This weightlessness is very literally what the album wastes no time dictating: the very first seconds of the LP see a high-pitched voice giving an expletive-filled directive, where the unsuspecting listener is ordered to essentially drop everything and dance. 

“Fuck all the bullshit you going through right now,” we are instructed. “If you feeling sad, alone, depressed, upset / Fuck that, it’s time to get up, go have some fun / Shake some ass, ow.”

I would be writing a very different review right now if these instructions were not as easy as they were to follow. I’m not a dancer by any measure—in our last Life section meeting, I pretended to read an article on my phone while everyone else played “Just Dance” to one of my favorite Black Eyed Peas songs. But somehow, as the command of boisterous 808s and a seductively-intonated rhyme scheme flooded into frame all at once, here I was, doing the famed “Drop It Like It’s Hot” dance in front of an opened book chapter I was supposed to have finished reading two hours ago. It’s one of several moments on the LP where Aminé’s youthful, ceilingless lust for life seems to stick its tongue through your headphones and tickle the spot you never knew your ears had. And if you didn’t like the nature of the last line, lyrically speaking, this probably isn’t the song for you. For most of the minute and 45 seconds he has on “YiPiYaY,” he’s flaunting his wealth and his women—with an added emphasis on the extracurricular activities partaken in with said women. It’s easy to get mad at Aminé for either his cockiness, straightforward obscenity or both. But the point of a track like this is to remind you that you’ll probably never be able to tell him to his face. He’s Aminé. You’re not. Learn the difference.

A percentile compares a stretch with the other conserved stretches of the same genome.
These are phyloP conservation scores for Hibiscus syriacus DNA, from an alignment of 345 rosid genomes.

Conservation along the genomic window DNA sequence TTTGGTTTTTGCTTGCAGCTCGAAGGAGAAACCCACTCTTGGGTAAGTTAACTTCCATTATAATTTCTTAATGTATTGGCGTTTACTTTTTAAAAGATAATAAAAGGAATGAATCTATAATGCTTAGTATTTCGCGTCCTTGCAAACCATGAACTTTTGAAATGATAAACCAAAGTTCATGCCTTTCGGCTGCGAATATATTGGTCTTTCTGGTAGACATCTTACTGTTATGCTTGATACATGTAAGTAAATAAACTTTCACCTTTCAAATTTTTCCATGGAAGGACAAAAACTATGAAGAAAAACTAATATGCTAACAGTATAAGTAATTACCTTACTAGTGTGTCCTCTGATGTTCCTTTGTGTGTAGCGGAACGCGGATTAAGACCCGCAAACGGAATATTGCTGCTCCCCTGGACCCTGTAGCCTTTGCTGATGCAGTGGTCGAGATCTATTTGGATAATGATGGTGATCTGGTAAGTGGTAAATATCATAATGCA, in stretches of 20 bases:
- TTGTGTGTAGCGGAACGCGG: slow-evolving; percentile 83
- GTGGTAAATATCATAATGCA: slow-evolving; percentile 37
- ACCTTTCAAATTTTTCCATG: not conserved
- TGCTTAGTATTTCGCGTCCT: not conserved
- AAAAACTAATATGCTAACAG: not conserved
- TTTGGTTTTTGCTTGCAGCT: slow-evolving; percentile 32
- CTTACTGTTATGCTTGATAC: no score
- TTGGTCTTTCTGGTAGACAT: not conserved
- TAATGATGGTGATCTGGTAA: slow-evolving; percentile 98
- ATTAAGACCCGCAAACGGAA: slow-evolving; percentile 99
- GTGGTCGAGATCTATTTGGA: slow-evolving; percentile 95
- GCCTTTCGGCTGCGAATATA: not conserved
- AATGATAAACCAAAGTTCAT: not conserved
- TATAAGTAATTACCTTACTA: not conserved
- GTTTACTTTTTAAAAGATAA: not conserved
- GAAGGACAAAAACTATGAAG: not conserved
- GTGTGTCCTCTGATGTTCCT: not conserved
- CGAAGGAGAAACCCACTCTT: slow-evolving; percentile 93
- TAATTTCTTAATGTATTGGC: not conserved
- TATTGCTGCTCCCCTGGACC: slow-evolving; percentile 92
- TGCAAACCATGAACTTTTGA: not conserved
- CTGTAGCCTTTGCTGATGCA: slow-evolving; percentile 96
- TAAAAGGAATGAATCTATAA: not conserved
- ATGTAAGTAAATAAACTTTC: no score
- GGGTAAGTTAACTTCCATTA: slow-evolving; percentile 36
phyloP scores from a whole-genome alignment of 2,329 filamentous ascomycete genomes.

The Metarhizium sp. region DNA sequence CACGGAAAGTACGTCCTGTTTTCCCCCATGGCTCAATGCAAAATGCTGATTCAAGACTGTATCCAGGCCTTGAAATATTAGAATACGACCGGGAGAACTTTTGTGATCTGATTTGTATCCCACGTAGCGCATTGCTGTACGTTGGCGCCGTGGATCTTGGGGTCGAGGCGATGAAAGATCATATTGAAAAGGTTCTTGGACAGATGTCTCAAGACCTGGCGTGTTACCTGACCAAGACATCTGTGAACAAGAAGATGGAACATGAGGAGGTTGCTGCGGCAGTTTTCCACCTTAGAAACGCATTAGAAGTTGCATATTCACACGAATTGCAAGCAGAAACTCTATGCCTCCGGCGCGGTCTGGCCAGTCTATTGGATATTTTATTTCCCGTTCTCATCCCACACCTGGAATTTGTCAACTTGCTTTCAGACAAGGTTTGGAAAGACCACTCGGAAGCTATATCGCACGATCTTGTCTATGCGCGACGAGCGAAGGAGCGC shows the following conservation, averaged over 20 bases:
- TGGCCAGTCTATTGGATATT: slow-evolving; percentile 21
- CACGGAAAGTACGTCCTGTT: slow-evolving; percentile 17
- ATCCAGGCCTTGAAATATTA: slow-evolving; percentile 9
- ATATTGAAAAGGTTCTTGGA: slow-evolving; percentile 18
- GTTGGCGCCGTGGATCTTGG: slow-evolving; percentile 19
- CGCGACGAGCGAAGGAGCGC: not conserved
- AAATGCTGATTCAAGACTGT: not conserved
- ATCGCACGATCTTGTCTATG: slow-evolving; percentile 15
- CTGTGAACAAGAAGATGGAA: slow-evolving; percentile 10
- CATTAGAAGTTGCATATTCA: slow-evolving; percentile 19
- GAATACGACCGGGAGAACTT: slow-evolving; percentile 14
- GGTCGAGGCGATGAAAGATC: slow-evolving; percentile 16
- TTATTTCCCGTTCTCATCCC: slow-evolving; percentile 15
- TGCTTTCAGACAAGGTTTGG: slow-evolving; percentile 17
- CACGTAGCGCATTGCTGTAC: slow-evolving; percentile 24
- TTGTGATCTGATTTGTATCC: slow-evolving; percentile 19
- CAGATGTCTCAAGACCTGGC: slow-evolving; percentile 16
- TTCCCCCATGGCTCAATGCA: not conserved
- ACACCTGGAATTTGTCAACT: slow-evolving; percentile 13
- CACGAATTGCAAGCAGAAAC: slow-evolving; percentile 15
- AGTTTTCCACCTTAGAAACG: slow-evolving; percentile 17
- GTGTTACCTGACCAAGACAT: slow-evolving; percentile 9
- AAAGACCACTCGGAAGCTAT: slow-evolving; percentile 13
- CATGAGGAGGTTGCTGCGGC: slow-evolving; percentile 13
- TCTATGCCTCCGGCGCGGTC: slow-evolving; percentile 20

“Charmander,” the first single released in support of the album, is a stringent indictment of anyone still unwilling to overlook the miles and miles of economic (and swaganomic) distinction between Aminé and the rest of the world. In the song’s visual accompaniment, for one—which has been hailed by GQ as ‘the Most Menswear-y Music Video of 2021”—the rapper oscillates between cartoonishly wide eyes and caricature-esque facial expressions, doing everything from chopping carrots, cutting trees and hopping backwards in 1.5x speed. 

What “Charmander” goes to prove is that if anyone has, one, the capacity and, two, the hyperactivity necessary to run through all these undertakings like the Energizer Bunny’s much-younger grandson, it’s Aminé. And if it’s the last thing he does (which, judging by his energy, it certainly isn’t) he wants to make sure you know. “(I’m) Sipping champagne,” he reports to an unnamed detractor at one point, before telling them he does his “damn thing.” The instrumental backing feels like it’s taken a swig from the same eternal energy drink Aminé must have consumed for the music video shoot, bouncing from octave to octave, note to note, boast to boast. “People be so phony, that’s why I be on my lonely,” he croons near the song’s end. When we’re “on our lonely,” we’re probably having daydreams about wherever he happens to be on his. Malibu? Paris? LA? No matter what gold-plated pillow he rests his head on at night, he’s Aminé. You’re not. Seriously, learn the difference.

As someone who grew up more easily amazed at lyrics than soundscapes, this is an album that shows me not only how much I have progressed as a listener, but also how much hip-hop writ large has progressed as a culture. Aminé is one of several rappers currently standing in the gap between yesterday and tomorrow. When you show some people a track off of “TWOPOINTFIVE,” they will scoff about how he’s only talking about girls, money and cars. (They’ll probably go on about how the words are meaningless without the beats and, by the time you decide to walk away, start asking you if you’ve heard of a guy called Joyner Lucas). Other people, upon hearing something off of the same tape, will scoff about how you hadn’t heard it sooner. Much like blues-happy grandparents when Pete Townshend smashed his first guitar, and classic rock-raised moms and pops when their kids came home with Nirvana records, the time has come for audiences to realize that times are changing. Which side of history will you be on?

If you asked me this after showing me “TWOPOINTFIVE,” I would choose the side with the gold-plated pillows, the drop-everything-and-dance mandates and the youth that never dies.